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This is the Capstone subject for students majoring in Anthropology. Focusing on contemporary issues (such as relatedness, identity, personhood, value, modernity and embodiment) that have been encountered through the course of the Anthropology major, the subject is designed to enable students to reflect on and demonstrate what they have learned about anthropology as a discipline. Its format thus differs from other subjects, being built around a series of seminars that explore actual research projects of staff in the anthropology program and how, in each case, theory and ethnography inform the research process. Students will also work together in small groups to critically analyse and contextualise a particular ethnography, developing research and teamwork skills in doing so. The aims of the subject thus are simultaneously theoretical and practical; it will provide students with experience in recognising how theory shapes the ways questions are both asked and answered, and with the ways that 'doing' anthropology in turn shapes theory.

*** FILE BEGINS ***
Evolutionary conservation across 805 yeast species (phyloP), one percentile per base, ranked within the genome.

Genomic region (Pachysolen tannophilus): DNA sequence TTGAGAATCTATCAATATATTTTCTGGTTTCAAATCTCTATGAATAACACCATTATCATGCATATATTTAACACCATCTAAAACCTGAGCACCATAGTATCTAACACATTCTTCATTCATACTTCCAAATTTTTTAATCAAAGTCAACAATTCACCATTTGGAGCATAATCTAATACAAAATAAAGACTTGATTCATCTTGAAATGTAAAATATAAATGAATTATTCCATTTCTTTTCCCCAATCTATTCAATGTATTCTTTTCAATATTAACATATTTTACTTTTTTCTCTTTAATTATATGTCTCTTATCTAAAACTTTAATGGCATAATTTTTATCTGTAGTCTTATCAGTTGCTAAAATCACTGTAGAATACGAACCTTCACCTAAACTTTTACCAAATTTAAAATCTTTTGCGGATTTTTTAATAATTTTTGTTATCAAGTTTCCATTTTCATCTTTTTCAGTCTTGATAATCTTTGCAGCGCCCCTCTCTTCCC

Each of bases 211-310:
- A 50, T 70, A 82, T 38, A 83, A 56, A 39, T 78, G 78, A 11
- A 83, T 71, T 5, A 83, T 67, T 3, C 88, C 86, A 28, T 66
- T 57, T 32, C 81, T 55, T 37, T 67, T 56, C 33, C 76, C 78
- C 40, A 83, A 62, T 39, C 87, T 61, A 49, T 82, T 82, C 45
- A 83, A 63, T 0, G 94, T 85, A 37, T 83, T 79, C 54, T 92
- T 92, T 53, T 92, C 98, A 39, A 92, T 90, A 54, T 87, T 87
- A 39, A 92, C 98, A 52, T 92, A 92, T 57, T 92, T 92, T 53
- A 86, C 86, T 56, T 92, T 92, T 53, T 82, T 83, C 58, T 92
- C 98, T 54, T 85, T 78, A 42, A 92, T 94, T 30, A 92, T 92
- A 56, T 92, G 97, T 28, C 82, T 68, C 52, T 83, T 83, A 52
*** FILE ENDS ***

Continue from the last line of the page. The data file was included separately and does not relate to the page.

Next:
Intended learning outcomes
On completion of this subject students should:
- apply critical analytical skills to explore how comparative perspectives and a tradition of ethnographic enquiry can inform developments in theory, and conversely, how theories inform the research process;
- examine in detail the interplay between historical and contemporary evidence and theory in relation to key topics in social and cultural anthropology;
- demonstrate the ability to communicate effectively in a variety of written and oral formats;
- demonstrate the ability to work collaboratively with peers.
Last updated: 3 November 2022